Genelec 8320A Smart Active Monitor
CMT, the television network, recently upgraded its five video editing suites at its Nashville production and post-production facility from Genelec 2.1 monitoring to fully discrete 5.1 surround monitoring.
Genelec said CMT selected Genelec 8320A Smart Active Monitors and 7350A Smart Active Subwoofers. The upgrade follows a similar upgrade two years ago of the facility’s six audio editing suites, which were also updated to 5.1 surround monitoring using the same Genelec configurations.
All of these editing suites join CMT’s original 5.1 video post-production studio, which got its first set of Genelec 5.1 monitors back in 2002. The integration of the new 5.1 monitoring systems, which were purchased through Vintage King Audio Los Angeles, was done by CMT itself, with consultation by Russ Berger of the Russ Berger Design Group.
“What we’ve been seeing over the last several years is more and more third-party program content coming in as 5.1 surround, so we’ve had to increase our ability to monitor and edit in that format,” said Tom Edwards, director of engineering for CMT.
“It was important that these editing rooms, which average about 10 by 12 feet, have imaging as accurate as possible, and that they all have sonic consistency from room to room, allowing projects to move about the facility in a way that makes workflow as efficient as possible.”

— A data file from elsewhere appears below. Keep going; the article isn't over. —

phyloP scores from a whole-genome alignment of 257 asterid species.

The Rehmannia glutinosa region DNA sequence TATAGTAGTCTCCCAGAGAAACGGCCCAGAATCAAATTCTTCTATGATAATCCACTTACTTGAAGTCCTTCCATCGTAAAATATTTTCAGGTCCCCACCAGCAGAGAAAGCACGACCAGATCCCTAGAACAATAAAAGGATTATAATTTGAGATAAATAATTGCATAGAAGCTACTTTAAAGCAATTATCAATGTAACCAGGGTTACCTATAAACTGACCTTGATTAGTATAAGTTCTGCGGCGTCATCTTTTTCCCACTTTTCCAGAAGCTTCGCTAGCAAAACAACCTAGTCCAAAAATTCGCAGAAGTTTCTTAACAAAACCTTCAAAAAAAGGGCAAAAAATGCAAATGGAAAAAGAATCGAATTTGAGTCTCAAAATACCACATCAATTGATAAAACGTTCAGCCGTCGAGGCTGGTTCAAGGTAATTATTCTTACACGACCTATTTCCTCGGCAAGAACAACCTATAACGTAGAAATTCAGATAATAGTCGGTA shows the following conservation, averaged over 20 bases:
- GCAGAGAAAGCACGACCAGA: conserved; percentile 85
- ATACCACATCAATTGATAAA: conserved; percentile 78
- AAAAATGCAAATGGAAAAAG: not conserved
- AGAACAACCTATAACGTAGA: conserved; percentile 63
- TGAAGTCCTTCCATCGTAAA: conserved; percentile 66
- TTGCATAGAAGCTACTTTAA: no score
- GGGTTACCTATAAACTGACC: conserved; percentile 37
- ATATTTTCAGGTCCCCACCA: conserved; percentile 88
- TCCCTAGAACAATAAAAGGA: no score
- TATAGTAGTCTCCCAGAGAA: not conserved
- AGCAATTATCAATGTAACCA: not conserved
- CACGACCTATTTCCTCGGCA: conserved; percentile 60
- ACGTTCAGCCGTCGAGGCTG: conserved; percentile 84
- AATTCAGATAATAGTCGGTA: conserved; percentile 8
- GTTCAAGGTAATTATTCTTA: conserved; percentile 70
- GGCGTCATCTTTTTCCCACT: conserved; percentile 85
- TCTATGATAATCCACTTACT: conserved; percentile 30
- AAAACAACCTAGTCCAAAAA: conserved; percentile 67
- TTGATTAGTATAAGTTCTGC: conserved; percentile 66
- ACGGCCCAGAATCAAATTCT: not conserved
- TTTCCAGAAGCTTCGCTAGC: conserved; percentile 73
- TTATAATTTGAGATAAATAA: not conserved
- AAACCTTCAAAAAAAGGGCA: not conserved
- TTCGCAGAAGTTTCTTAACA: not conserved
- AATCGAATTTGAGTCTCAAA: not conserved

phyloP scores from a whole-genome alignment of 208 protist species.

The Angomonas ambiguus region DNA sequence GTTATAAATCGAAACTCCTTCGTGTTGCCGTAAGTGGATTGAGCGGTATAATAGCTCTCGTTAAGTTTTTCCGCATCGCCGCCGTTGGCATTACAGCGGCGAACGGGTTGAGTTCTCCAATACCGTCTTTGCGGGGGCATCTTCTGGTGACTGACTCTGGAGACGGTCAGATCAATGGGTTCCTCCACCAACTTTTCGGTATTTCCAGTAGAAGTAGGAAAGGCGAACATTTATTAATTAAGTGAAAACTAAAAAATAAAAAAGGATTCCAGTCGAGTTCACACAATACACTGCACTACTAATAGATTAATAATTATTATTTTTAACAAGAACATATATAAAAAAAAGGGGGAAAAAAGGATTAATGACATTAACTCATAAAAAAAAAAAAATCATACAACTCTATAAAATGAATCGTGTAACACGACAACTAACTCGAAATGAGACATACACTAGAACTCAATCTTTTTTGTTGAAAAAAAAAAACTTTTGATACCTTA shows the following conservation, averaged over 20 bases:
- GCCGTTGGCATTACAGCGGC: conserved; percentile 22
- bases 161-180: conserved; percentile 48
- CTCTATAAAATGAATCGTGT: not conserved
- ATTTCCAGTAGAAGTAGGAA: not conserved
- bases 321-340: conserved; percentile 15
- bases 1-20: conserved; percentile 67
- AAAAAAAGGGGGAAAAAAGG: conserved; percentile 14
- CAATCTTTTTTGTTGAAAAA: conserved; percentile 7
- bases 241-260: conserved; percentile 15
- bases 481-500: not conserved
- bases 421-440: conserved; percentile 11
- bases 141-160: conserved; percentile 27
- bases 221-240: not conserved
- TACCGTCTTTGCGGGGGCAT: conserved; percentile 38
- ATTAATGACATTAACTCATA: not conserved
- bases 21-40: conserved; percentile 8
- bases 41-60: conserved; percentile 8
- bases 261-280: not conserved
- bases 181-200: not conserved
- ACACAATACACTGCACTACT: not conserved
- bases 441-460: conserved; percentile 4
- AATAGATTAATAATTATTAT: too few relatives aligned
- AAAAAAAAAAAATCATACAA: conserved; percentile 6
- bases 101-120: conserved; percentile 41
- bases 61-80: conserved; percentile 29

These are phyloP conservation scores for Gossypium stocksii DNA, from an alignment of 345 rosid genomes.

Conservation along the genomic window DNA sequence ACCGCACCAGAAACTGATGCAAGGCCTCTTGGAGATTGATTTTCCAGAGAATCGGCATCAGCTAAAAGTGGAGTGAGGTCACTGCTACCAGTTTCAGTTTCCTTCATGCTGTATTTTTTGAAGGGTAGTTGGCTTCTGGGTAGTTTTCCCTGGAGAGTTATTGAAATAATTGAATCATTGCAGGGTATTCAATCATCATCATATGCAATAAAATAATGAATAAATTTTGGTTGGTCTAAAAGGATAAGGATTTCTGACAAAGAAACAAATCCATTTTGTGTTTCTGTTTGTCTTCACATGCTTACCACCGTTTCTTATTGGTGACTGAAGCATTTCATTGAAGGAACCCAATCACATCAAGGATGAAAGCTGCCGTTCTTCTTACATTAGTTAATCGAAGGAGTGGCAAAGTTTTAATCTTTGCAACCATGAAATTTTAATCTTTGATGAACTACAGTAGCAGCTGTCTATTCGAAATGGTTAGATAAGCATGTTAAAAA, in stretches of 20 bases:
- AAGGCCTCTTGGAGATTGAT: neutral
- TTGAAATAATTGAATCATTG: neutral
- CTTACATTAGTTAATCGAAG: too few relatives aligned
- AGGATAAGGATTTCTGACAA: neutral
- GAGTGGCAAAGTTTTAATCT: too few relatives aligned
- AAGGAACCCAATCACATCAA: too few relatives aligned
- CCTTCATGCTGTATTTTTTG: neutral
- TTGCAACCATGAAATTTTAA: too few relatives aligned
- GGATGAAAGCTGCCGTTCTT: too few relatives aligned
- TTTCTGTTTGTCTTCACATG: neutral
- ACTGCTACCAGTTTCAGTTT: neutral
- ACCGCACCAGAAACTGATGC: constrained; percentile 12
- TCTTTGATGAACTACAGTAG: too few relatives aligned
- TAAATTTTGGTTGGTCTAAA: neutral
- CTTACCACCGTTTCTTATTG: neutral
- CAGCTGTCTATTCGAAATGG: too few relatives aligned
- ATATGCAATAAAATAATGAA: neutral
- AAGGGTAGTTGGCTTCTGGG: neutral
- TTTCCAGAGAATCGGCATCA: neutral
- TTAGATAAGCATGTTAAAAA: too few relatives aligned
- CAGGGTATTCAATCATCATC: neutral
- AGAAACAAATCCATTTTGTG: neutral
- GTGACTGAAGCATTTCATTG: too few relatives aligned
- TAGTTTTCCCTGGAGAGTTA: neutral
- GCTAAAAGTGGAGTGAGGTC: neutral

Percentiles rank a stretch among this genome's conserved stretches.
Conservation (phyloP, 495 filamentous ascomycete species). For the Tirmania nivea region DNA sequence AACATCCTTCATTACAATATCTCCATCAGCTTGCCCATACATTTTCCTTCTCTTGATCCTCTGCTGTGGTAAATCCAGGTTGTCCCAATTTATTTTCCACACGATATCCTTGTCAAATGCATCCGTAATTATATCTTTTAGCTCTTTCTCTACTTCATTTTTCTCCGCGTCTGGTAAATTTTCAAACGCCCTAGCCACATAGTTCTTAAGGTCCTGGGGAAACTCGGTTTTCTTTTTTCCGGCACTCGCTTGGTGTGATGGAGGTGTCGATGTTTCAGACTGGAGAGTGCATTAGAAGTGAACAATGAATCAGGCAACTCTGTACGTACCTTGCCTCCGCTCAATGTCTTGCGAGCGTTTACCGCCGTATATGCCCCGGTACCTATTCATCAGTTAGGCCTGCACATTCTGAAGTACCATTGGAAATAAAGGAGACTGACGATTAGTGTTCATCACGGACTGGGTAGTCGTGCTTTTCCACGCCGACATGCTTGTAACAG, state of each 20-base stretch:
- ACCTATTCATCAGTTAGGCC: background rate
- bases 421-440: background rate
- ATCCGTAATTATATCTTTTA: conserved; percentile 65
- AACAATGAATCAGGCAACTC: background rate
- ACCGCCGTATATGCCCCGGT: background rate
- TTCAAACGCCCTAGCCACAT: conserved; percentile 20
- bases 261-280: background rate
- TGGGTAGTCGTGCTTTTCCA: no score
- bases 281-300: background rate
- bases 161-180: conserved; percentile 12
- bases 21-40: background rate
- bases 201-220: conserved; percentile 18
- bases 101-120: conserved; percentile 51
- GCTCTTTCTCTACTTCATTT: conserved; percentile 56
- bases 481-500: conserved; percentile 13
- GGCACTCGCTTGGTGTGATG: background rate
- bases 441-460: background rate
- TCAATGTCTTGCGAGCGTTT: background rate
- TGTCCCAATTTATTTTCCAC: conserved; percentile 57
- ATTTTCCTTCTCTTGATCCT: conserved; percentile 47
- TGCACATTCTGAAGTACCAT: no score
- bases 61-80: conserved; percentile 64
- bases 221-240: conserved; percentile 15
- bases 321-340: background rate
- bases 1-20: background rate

The smaller footprints of the 8320A and 7350A also help in the tight confines of CMT’s edit suites, allowing the center-channel speaker of the 5.1 systems in the video-editing suites to be easily elevated above the video monitors in the middle of the work areas, while the proprietary GLM (Genelec Loudspeaker Manager) software keeps their imaging accurate.
“Accurately monitoring 5.1 in a small room is always a challenge, and we are also getting more surround content in from other networks like VH1 and MTV, so the workload is increasing, and that puts more pressure on the workflow,” Edwards said.
You might also like...
Immersive audio transforms the listening environment to deliver a mesmerizing and captivating experience for a wide range of audiences and expansive group of genres.
Part one of this four-part series introduces immersive audio, the terminology used, the standards adopted, and the key principles that make it work.
Every Super Bowl is a showcase of the latest broadcast technology, whether video or audio. For the 53rd Super Bowl broadcast, CBS Sports will use almost exclusively IP and network-based audio.
Richard Devine creates sound assets for companies such as Apple, Microsoft, Google and other Silicon Valley giants, as well as content companies like Sony Media and the video game, Doom. These range from individual sounds to complete music tracks.
High fidelity speakers for the home environment differ from professional audio monitors due to their sonic accuracy. In the studio, we want to hear mistakes in the audio and not have the speakers cover them up. At home, we want…